5. Learn to meditate.
If you’re from a place that looks towards left-leaning cultures as a place where hypocrisy reigns supreme, and all folks are coo-coo, you may have cringed or become uncomfortable at the above-mentioned idea. “Whatchu talkin’ ’bout bhoy. I ain’t gone waste my time doing no meditates! I can handle the pain like a real man-uh.” Sadly, you would be wrong there my friend. Meditating doesn’t mean you have to take up a vegan lifestyle and join a naked hot yoga class.
What it means is that you should be focusing your attention on something other than whatever the fuck it is you are thinking about currently.
This may spell disaster to anyone with ADD or ADHD but it is a great trick to spin through time and keep the interpreted pain at bay while getting a tattoo.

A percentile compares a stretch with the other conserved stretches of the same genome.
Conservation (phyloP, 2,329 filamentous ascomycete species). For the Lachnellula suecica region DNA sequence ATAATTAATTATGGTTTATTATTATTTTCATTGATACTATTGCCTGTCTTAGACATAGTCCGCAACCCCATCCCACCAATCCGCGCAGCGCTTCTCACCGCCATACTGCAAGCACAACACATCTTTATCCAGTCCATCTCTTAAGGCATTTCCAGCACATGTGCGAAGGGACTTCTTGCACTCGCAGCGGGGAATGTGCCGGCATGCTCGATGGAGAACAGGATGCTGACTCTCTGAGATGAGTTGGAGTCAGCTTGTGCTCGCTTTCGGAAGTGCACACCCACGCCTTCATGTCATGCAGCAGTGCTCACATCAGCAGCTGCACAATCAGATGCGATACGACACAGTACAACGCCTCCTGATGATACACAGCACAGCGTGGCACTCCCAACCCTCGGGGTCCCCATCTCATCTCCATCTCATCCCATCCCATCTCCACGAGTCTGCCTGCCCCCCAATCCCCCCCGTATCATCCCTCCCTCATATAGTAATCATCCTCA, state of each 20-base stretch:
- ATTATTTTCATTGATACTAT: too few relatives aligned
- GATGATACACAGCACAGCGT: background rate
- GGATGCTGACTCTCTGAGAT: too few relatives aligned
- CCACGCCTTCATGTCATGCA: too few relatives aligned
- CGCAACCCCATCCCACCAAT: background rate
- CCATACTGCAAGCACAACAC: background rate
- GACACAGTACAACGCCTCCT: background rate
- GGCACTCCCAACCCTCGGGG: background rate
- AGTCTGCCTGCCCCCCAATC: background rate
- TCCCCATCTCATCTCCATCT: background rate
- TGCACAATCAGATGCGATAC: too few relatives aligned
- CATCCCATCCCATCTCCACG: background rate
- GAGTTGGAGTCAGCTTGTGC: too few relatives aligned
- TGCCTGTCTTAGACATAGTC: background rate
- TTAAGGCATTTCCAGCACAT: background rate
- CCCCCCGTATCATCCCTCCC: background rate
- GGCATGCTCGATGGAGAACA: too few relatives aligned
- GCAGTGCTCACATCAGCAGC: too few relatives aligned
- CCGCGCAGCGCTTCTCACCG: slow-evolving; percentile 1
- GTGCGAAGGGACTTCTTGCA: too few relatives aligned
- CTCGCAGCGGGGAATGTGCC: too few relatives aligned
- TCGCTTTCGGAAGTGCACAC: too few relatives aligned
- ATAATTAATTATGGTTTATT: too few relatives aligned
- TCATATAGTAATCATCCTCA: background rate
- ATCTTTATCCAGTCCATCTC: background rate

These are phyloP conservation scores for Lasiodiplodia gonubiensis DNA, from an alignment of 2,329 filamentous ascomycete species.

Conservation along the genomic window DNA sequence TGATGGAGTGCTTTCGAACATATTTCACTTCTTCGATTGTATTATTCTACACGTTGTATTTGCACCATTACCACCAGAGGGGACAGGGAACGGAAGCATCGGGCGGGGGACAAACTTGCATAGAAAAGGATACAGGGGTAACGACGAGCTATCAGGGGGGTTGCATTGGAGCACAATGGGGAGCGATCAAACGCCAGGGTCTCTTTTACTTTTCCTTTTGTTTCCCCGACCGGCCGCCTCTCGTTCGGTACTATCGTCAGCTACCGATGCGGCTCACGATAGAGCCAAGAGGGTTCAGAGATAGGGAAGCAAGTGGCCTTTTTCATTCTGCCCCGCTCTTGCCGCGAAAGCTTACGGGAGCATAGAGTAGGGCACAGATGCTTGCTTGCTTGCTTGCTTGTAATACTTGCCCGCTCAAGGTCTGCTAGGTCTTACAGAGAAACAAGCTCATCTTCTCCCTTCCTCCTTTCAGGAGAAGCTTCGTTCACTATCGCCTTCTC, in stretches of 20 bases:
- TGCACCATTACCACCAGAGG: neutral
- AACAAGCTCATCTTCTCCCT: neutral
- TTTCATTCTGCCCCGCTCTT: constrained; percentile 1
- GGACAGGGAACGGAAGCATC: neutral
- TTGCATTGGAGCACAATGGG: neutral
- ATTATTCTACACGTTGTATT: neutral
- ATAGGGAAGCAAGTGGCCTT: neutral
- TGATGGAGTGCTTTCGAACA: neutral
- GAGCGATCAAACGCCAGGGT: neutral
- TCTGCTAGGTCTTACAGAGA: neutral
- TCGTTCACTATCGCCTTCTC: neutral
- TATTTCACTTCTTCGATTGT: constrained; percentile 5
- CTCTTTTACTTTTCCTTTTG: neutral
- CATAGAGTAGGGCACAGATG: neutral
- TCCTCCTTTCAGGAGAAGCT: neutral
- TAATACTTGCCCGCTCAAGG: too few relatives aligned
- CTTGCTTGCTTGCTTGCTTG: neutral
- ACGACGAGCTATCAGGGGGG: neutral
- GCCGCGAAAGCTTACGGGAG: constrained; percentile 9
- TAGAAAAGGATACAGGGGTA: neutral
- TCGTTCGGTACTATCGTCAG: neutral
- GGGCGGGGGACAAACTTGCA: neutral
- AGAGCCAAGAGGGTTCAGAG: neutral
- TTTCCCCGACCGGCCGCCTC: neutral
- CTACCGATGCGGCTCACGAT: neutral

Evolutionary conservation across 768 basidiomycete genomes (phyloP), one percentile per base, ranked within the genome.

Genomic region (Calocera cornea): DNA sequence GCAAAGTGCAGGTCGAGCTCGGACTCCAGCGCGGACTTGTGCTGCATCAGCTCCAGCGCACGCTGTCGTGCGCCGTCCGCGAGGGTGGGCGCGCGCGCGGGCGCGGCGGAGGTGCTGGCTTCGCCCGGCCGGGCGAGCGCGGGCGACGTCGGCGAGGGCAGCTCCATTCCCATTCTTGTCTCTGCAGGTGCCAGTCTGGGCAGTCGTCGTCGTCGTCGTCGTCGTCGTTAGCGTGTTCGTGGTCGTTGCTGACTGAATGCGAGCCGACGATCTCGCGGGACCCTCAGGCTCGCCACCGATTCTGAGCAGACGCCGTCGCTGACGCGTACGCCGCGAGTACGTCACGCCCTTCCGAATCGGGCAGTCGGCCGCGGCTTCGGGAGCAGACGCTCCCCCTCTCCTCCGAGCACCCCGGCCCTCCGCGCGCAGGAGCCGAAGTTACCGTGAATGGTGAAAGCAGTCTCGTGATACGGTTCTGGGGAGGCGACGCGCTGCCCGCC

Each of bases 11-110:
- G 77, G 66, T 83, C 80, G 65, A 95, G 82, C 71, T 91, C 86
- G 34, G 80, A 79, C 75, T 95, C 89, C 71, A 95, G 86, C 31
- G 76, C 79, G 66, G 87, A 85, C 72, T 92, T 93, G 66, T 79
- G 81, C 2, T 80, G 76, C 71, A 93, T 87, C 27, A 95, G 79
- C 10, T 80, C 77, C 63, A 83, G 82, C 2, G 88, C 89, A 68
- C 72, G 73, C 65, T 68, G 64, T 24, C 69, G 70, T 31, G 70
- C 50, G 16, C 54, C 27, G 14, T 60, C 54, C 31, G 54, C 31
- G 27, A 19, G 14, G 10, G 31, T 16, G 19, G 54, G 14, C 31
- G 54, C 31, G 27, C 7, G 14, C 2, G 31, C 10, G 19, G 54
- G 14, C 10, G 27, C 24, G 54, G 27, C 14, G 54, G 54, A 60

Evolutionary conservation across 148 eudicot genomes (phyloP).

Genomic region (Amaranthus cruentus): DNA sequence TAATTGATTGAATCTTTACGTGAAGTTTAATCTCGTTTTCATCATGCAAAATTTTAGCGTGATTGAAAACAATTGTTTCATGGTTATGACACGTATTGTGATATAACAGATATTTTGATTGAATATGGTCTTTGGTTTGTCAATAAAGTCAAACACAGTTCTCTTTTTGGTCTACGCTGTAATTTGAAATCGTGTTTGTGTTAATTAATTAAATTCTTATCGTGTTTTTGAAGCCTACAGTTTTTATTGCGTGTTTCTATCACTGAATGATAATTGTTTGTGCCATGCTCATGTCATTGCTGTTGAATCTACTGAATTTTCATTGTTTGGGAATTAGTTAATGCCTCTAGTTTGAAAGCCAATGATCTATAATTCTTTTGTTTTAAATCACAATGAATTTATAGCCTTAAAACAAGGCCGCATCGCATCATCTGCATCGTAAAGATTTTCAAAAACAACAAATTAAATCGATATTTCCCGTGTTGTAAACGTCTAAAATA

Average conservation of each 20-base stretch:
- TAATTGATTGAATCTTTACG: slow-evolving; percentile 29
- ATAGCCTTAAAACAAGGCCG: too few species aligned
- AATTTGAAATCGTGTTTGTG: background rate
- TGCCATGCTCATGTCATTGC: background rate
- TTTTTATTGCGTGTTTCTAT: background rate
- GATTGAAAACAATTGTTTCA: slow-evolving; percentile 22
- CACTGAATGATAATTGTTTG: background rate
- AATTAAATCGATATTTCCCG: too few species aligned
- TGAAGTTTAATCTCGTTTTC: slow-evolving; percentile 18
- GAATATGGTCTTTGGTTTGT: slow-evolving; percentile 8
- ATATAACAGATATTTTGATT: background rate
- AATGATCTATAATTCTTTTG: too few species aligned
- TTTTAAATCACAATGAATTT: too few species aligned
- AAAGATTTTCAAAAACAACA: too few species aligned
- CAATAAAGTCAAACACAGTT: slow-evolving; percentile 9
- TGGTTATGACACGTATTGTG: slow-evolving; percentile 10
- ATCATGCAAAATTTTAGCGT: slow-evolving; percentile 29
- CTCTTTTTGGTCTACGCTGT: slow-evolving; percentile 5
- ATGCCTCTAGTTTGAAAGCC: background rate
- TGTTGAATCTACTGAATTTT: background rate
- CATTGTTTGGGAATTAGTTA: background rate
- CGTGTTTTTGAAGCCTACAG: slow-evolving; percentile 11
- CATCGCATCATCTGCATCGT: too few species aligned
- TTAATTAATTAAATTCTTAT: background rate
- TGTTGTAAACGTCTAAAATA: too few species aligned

I have had the luck of meeting many people who were open to the idea of focused pain management over the years I have worked tattooing. I tell them to bring something to the appointment that helps them “veg out”. This is key though, it has to be focused on the individual.
Types of Clients and How To Meditate For A Tattoo.
The Audiophile Tattoo Client
- If someone is always listening to music as a way to separate from their surroundings, they are triggered through audio stimulation (their ears). Having a horror movie on with tense music and screaming will ensure a short sit so keep things calm. Put on some Enya.
The Cinephile Tattoo Client
- For people who lose themselves in the splendor of some visual stimulus, I tell them to bring in whatever they feel comfortable watching. It can be a movie or a TV series, but something that they can strap some headphones on and watch.
The Haphephile Tattoo Client